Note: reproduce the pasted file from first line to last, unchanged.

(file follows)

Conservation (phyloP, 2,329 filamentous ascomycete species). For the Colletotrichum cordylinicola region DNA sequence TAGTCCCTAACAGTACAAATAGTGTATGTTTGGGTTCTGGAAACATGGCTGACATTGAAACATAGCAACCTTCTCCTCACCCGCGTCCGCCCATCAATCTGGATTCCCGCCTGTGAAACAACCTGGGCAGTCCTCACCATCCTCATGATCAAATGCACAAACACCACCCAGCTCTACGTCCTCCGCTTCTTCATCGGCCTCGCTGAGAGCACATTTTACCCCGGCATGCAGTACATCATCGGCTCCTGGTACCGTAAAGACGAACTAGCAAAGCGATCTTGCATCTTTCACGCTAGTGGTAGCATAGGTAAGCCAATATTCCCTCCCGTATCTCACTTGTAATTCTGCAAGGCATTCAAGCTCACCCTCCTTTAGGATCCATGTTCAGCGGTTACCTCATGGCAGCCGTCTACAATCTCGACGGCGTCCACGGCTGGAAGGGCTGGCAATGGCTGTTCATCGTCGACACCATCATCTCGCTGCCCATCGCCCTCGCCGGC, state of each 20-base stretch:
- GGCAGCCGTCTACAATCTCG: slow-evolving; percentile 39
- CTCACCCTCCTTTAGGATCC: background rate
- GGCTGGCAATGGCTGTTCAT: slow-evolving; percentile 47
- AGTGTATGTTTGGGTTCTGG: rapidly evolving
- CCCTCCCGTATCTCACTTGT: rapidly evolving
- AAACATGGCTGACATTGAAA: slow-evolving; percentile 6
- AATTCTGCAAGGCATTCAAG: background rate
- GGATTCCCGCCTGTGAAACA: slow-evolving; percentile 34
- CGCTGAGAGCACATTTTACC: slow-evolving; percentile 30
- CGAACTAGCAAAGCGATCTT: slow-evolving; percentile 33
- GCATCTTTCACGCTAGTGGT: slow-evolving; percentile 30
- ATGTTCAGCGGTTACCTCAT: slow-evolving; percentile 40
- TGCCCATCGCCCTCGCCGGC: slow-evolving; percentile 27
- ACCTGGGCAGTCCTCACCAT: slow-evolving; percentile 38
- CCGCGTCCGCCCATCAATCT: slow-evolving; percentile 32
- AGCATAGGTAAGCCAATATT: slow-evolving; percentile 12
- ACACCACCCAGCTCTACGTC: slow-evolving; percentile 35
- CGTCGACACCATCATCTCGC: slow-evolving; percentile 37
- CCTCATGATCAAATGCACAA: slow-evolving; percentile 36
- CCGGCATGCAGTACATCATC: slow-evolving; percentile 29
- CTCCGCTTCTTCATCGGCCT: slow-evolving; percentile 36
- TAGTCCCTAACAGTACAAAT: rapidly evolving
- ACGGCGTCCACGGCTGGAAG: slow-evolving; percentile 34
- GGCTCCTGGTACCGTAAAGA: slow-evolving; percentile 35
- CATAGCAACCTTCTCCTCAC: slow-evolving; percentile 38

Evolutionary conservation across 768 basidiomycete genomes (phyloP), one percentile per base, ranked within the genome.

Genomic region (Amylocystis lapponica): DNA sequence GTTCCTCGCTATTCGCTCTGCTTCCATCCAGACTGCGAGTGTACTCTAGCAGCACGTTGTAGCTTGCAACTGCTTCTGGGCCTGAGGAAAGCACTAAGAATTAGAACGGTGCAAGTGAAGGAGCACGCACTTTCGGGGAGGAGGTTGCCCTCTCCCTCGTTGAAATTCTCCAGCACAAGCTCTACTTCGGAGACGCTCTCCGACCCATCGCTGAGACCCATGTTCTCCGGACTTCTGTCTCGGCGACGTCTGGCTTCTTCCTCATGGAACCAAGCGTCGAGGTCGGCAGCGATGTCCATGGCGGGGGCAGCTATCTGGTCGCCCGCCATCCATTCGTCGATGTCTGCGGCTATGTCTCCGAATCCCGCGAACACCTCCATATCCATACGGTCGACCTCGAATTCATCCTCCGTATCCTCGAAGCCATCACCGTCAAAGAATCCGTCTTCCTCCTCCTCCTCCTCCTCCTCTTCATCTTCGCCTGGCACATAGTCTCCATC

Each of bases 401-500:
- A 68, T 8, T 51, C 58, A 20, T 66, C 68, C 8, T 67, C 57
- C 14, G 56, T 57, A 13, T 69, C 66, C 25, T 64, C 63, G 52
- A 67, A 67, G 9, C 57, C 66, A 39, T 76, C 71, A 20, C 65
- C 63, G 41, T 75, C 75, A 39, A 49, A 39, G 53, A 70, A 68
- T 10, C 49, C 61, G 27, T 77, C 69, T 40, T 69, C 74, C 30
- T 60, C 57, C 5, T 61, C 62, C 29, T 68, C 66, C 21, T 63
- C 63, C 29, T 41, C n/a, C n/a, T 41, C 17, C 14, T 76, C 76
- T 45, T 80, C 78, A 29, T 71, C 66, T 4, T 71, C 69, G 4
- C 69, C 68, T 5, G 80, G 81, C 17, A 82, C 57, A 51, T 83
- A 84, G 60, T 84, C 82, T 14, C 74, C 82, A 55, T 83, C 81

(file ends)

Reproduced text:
Conservation (phyloP, 2,329 filamentous ascomycete species). For the Colletotrichum cordylinicola region DNA sequence TAGTCCCTAACAGTACAAATAGTGTATGTTTGGGTTCTGGAAACATGGCTGACATTGAAACATAGCAACCTTCTCCTCACCCGCGTCCGCCCATCAATCTGGATTCCCGCCTGTGAAACAACCTGGGCAGTCCTCACCATCCTCATGATCAAATGCACAAACACCACCCAGCTCTACGTCCTCCGCTTCTTCATCGGCCTCGCTGAGAGCACATTTTACCCCGGCATGCAGTACATCATCGGCTCCTGGTACCGTAAAGACGAACTAGCAAAGCGATCTTGCATCTTTCACGCTAGTGGTAGCATAGGTAAGCCAATATTCCCTCCCGTATCTCACTTGTAATTCTGCAAGGCATTCAAGCTCACCCTCCTTTAGGATCCATGTTCAGCGGTTACCTCATGGCAGCCGTCTACAATCTCGACGGCGTCCACGGCTGGAAGGGCTGGCAATGGCTGTTCATCGTCGACACCATCATCTCGCTGCCCATCGCCCTCGCCGGC, state of each 20-base stretch:
- GGCAGCCGTCTACAATCTCG: slow-evolving; percentile 39
- CTCACCCTCCTTTAGGATCC: background rate
- GGCTGGCAATGGCTGTTCAT: slow-evolving; percentile 47
- AGTGTATGTTTGGGTTCTGG: rapidly evolving
- CCCTCCCGTATCTCACTTGT: rapidly evolving
- AAACATGGCTGACATTGAAA: slow-evolving; percentile 6
- AATTCTGCAAGGCATTCAAG: background rate
- GGATTCCCGCCTGTGAAACA: slow-evolving; percentile 34
- CGCTGAGAGCACATTTTACC: slow-evolving; percentile 30
- CGAACTAGCAAAGCGATCTT: slow-evolving; percentile 33
- GCATCTTTCACGCTAGTGGT: slow-evolving; percentile 30
- ATGTTCAGCGGTTACCTCAT: slow-evolving; percentile 40
- TGCCCATCGCCCTCGCCGGC: slow-evolving; percentile 27
- ACCTGGGCAGTCCTCACCAT: slow-evolving; percentile 38
- CCGCGTCCGCCCATCAATCT: slow-evolving; percentile 32
- AGCATAGGTAAGCCAATATT: slow-evolving; percentile 12
- ACACCACCCAGCTCTACGTC: slow-evolving; percentile 35
- CGTCGACACCATCATCTCGC: slow-evolving; percentile 37
- CCTCATGATCAAATGCACAA: slow-evolving; percentile 36
- CCGGCATGCAGTACATCATC: slow-evolving; percentile 29
- CTCCGCTTCTTCATCGGCCT: slow-evolving; percentile 36
- TAGTCCCTAACAGTACAAAT: rapidly evolving
- ACGGCGTCCACGGCTGGAAG: slow-evolving; percentile 34
- GGCTCCTGGTACCGTAAAGA: slow-evolving; percentile 35
- CATAGCAACCTTCTCCTCAC: slow-evolving; percentile 38

Evolutionary conservation across 768 basidiomycete genomes (phyloP), one percentile per base, ranked within the genome.

Genomic region (Amylocystis lapponica): DNA sequence GTTCCTCGCTATTCGCTCTGCTTCCATCCAGACTGCGAGTGTACTCTAGCAGCACGTTGTAGCTTGCAACTGCTTCTGGGCCTGAGGAAAGCACTAAGAATTAGAACGGTGCAAGTGAAGGAGCACGCACTTTCGGGGAGGAGGTTGCCCTCTCCCTCGTTGAAATTCTCCAGCACAAGCTCTACTTCGGAGACGCTCTCCGACCCATCGCTGAGACCCATGTTCTCCGGACTTCTGTCTCGGCGACGTCTGGCTTCTTCCTCATGGAACCAAGCGTCGAGGTCGGCAGCGATGTCCATGGCGGGGGCAGCTATCTGGTCGCCCGCCATCCATTCGTCGATGTCTGCGGCTATGTCTCCGAATCCCGCGAACACCTCCATATCCATACGGTCGACCTCGAATTCATCCTCCGTATCCTCGAAGCCATCACCGTCAAAGAATCCGTCTTCCTCCTCCTCCTCCTCCTCCTCTTCATCTTCGCCTGGCACATAGTCTCCATC

Each of bases 401-500:
- A 68, T 8, T 51, C 58, A 20, T 66, C 68, C 8, T 67, C 57
- C 14, G 56, T 57, A 13, T 69, C 66, C 25, T 64, C 63, G 52
- A 67, A 67, G 9, C 57, C 66, A 39, T 76, C 71, A 20, C 65
- C 63, G 41, T 75, C 75, A 39, A 49, A 39, G 53, A 70, A 68
- T 10, C 49, C 61, G 27, T 77, C 69, T 40, T 69, C 74, C 30
- T 60, C 57, C 5, T 61, C 62, C 29, T 68, C 66, C 21, T 63
- C 63, C 29, T 41, C n/a, C n/a, T 41, C 17, C 14, T 76, C 76
- T 45, T 80, C 78, A 29, T 71, C 66, T 4, T 71, C 69, G 4
- C 69, C 68, T 5, G 80, G 81, C 17, A 82, C 57, A 51, T 83
- A 84, G 60, T 84, C 82, T 14, C 74, C 82, A 55, T 83, C 81